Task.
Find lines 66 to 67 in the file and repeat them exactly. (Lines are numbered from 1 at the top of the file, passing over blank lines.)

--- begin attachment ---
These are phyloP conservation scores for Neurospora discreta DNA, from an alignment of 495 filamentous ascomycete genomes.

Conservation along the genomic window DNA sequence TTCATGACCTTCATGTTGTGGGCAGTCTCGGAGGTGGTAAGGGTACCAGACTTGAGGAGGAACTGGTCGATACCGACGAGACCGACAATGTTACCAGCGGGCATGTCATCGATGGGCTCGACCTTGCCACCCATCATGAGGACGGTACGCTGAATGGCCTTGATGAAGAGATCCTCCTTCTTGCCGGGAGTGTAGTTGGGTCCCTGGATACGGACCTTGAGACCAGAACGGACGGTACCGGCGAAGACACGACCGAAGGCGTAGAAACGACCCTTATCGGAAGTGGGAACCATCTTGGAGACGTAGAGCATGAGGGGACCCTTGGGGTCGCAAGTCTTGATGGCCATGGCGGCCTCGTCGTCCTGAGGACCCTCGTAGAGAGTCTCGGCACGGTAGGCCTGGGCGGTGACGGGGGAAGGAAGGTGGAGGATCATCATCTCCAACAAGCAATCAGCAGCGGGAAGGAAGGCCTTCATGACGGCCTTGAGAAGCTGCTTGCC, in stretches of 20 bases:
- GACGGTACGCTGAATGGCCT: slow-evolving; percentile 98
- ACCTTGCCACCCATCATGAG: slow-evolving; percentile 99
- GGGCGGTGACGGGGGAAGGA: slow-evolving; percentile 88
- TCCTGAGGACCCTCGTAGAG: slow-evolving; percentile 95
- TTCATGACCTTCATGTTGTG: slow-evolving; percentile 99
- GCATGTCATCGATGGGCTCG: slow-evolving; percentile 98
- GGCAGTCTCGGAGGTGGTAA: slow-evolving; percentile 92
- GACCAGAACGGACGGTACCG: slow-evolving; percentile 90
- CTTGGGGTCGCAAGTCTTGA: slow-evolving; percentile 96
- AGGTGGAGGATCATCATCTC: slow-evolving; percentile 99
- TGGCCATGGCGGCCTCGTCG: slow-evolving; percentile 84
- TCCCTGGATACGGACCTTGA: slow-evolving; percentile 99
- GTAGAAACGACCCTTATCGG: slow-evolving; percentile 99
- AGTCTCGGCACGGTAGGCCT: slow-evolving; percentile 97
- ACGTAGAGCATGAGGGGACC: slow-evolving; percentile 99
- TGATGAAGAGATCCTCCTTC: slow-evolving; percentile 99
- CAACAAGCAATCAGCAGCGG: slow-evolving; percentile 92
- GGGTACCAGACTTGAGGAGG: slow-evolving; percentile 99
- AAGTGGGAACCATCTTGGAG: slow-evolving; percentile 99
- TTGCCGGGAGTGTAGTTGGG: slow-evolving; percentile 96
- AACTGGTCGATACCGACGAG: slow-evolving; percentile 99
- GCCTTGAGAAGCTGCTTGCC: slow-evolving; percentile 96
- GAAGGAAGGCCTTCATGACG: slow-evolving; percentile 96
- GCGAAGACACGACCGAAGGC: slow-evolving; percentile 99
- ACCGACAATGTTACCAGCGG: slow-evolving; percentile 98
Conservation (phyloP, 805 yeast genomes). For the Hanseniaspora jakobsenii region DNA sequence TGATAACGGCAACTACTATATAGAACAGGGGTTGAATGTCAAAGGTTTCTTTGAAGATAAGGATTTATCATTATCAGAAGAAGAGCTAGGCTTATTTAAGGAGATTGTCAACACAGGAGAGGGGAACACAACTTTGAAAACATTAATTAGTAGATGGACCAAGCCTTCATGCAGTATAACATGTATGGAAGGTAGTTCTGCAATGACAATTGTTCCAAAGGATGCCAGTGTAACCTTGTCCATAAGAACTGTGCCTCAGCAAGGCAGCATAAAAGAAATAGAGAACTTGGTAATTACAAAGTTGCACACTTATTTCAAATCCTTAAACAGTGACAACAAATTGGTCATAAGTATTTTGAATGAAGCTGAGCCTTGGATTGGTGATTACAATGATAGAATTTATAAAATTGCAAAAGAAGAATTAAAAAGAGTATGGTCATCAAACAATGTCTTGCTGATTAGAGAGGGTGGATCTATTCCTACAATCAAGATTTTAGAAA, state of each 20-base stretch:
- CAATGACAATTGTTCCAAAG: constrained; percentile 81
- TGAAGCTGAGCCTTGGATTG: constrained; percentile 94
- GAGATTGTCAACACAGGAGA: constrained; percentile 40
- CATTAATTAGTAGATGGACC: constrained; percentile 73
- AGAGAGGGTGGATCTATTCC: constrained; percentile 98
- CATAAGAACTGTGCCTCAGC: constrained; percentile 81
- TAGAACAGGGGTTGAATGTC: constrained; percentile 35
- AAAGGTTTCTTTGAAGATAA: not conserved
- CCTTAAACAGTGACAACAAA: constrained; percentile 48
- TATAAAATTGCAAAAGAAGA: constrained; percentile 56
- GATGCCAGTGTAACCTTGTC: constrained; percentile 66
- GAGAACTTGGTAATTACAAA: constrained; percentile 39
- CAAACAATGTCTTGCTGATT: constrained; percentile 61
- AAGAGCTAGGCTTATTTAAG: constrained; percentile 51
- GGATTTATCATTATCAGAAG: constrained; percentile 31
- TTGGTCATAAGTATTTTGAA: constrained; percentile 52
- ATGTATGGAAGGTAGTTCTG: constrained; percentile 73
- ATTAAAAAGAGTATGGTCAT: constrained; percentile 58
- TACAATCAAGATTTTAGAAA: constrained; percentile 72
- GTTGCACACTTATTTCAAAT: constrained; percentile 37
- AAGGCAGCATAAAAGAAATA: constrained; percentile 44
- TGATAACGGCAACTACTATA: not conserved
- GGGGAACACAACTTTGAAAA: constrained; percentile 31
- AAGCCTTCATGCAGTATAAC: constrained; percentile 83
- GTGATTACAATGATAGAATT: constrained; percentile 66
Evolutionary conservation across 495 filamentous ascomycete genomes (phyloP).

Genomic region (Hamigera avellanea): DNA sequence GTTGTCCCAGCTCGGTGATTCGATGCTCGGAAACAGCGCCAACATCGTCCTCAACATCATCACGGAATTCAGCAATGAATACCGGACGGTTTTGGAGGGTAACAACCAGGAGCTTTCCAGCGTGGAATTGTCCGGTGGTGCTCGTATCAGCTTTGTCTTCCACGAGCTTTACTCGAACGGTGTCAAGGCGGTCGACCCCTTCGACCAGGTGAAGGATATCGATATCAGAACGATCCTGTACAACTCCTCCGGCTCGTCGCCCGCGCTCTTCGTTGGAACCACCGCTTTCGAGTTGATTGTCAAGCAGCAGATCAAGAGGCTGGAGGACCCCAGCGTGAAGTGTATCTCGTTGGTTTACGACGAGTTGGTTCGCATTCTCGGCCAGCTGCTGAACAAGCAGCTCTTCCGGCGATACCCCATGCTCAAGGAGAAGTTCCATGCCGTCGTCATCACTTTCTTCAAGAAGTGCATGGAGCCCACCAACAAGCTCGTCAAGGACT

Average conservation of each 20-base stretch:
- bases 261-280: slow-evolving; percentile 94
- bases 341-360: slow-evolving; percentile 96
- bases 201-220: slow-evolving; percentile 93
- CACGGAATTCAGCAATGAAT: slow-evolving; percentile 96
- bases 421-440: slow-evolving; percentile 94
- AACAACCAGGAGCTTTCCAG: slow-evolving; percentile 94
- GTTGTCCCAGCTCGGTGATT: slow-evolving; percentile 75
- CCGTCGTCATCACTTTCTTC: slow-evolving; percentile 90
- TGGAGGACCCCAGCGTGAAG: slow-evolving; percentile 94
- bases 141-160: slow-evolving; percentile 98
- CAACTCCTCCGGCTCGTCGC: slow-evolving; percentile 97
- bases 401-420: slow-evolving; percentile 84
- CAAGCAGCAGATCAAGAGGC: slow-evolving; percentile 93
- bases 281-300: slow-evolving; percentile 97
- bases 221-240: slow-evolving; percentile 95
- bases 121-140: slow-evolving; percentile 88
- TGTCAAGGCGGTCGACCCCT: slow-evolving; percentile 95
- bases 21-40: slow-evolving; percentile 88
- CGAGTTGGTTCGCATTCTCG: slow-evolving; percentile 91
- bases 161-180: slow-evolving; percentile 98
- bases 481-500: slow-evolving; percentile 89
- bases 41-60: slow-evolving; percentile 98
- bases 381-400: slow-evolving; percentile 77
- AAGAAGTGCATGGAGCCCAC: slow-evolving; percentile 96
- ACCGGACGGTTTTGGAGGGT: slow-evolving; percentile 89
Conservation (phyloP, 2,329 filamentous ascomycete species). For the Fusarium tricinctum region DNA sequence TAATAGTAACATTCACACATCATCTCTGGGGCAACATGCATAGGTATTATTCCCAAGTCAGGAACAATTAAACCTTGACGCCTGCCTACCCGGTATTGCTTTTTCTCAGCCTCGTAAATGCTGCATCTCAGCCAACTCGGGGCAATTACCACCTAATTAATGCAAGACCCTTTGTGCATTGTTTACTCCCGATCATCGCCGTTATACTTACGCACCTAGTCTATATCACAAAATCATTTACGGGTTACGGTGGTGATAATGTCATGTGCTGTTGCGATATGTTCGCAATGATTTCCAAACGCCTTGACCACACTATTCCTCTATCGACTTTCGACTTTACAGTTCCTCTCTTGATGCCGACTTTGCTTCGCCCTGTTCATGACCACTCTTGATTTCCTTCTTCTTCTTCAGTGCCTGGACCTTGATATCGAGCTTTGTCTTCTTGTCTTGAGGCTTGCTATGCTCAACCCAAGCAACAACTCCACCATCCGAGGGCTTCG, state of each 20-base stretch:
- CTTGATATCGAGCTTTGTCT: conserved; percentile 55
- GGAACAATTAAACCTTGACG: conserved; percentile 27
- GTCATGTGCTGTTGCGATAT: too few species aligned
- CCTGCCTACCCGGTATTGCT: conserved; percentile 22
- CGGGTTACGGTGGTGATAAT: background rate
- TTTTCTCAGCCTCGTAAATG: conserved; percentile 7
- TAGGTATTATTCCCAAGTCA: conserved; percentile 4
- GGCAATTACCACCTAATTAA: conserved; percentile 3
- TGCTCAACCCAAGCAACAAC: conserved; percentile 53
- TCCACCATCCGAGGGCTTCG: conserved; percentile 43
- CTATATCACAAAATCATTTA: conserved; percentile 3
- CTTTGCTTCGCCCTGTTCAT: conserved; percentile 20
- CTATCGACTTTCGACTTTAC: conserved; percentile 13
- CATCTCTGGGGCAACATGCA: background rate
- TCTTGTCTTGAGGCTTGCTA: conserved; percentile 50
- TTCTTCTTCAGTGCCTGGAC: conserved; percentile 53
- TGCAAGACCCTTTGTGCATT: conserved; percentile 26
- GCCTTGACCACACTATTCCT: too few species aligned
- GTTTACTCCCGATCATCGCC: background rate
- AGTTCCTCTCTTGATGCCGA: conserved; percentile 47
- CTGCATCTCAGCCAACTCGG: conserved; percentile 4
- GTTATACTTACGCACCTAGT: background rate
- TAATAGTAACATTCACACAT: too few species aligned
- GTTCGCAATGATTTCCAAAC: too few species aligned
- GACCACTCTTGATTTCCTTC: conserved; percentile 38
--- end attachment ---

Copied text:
- bases 141-160: slow-evolving; percentile 98
- CAACTCCTCCGGCTCGTCGC: slow-evolving; percentile 97